Background: An adverse drug reaction (ADR) reported is an injury which caused by taking medicines. Sometimes the severity of ADR reported may be minor, but sometimes it could be a life-threatening situation. In order to provide healthcare professionals as a better reference in clinical practice, we do data collection and analysis from our hospital. Methods: This was a retrospective study of ADRs reported performed from 2014 to 2015 in our hospital in Taiwan. We collected assessment items of ADRs reported, which contain gender and age, occurring sources, Anatomical Therapeutic Chemical (ATC) classification of suspected drugs, types of adverse reactions, Naranjo score calculated by Naranjo Adverse Drug Reaction Probability Scale and so on. Results: The investigation included two hundred and seven ADRs reported. Most of ADRs reported were occurring in outpatient department (92%). The average age of ADRs reported was 65.3 years. Less than 65 years of age were in the majority in this study (54%). Majority of all ADRs reported were males (51%). According to ATC classification system, the major classification of suspected drugs were Cardiovascular system (19%) and Antiinfectives for systemic use (18%) respectively. Among the adverse reactions, Dermatologic Effects (35%) were the major type of ADRs. Also, the major Naranjo scores of all ADRs reported ranged from 1 to 4 points (91%), which represents a possible correlation between ADRs reported and suspected drugs. Conclusions: Definitely, ADRs reported is still an extremely important information for healthcare professionals. For that reason, we put all information of ADRs reported into our hospital's computer system and it will improve the safety of medication use. By hospital's computer system, it can remind prescribers to think of information about patient's ADRs reported. No drug is administered without risk. Therefore, all healthcare professionals should have a responsibility to their patients, whom are becoming more aware of problems associated with drug therapy.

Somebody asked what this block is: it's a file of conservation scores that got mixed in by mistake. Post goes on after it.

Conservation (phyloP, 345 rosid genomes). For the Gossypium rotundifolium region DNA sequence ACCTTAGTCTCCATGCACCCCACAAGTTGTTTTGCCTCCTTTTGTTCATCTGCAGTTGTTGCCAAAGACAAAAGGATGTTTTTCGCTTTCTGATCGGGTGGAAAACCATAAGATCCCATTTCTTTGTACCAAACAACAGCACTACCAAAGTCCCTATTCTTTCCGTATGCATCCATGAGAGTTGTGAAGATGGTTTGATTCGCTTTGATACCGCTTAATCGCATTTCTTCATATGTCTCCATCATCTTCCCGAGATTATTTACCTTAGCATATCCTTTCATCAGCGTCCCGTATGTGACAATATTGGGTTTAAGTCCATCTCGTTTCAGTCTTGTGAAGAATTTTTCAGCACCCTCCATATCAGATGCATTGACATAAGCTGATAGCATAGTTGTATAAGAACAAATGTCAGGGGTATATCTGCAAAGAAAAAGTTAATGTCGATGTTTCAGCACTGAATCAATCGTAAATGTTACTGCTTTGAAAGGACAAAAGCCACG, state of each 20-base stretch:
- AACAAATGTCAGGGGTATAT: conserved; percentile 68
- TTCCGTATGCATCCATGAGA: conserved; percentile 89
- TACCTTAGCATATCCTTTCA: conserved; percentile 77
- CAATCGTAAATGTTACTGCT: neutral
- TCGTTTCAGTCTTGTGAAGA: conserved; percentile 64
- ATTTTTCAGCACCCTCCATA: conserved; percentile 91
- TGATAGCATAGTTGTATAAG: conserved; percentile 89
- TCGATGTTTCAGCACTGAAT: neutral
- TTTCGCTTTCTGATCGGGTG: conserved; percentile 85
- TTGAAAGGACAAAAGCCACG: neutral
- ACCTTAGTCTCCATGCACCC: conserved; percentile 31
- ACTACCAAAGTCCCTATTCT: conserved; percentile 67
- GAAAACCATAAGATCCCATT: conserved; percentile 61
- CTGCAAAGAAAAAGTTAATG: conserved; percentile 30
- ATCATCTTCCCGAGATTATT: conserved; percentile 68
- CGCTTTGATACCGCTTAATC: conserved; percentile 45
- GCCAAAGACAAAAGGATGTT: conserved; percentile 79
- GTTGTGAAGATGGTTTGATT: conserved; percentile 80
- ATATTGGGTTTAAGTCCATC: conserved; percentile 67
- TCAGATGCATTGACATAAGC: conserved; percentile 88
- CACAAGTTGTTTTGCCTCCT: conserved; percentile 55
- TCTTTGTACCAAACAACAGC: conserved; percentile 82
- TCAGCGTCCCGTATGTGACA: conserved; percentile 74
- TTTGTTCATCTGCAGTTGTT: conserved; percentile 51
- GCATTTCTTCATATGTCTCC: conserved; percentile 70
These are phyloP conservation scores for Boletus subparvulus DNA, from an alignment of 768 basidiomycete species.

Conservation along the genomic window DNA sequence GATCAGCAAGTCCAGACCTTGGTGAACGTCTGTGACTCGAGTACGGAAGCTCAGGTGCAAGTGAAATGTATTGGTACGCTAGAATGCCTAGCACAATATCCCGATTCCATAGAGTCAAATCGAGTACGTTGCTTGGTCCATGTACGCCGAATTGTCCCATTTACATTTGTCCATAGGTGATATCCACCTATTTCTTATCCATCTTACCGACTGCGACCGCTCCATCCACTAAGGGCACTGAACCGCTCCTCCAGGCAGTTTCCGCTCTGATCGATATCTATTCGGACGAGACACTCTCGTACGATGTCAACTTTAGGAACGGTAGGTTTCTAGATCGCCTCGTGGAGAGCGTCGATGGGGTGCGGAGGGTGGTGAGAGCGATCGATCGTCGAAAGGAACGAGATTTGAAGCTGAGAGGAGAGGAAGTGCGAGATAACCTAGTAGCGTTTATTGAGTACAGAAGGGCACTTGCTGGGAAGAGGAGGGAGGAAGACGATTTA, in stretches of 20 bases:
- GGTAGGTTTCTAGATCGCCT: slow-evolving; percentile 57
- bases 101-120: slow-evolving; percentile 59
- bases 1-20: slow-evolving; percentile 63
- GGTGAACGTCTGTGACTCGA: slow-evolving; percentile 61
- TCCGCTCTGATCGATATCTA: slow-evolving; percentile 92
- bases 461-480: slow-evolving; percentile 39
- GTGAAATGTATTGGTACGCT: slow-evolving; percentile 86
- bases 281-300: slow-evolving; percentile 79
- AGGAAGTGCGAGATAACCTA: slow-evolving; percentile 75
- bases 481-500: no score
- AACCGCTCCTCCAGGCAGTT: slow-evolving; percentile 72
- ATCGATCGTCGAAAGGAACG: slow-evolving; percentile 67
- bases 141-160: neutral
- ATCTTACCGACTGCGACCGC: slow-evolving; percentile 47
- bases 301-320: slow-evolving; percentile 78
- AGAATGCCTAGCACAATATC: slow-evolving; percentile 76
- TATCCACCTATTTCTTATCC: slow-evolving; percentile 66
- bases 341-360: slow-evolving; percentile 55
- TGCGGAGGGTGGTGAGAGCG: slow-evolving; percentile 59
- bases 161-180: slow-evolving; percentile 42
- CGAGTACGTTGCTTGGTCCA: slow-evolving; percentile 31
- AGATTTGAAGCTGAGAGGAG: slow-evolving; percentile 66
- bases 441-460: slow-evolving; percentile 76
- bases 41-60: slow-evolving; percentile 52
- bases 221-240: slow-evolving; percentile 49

Exploring the Spatial Characteristics of Mortality Map: A Statistical Area Perspective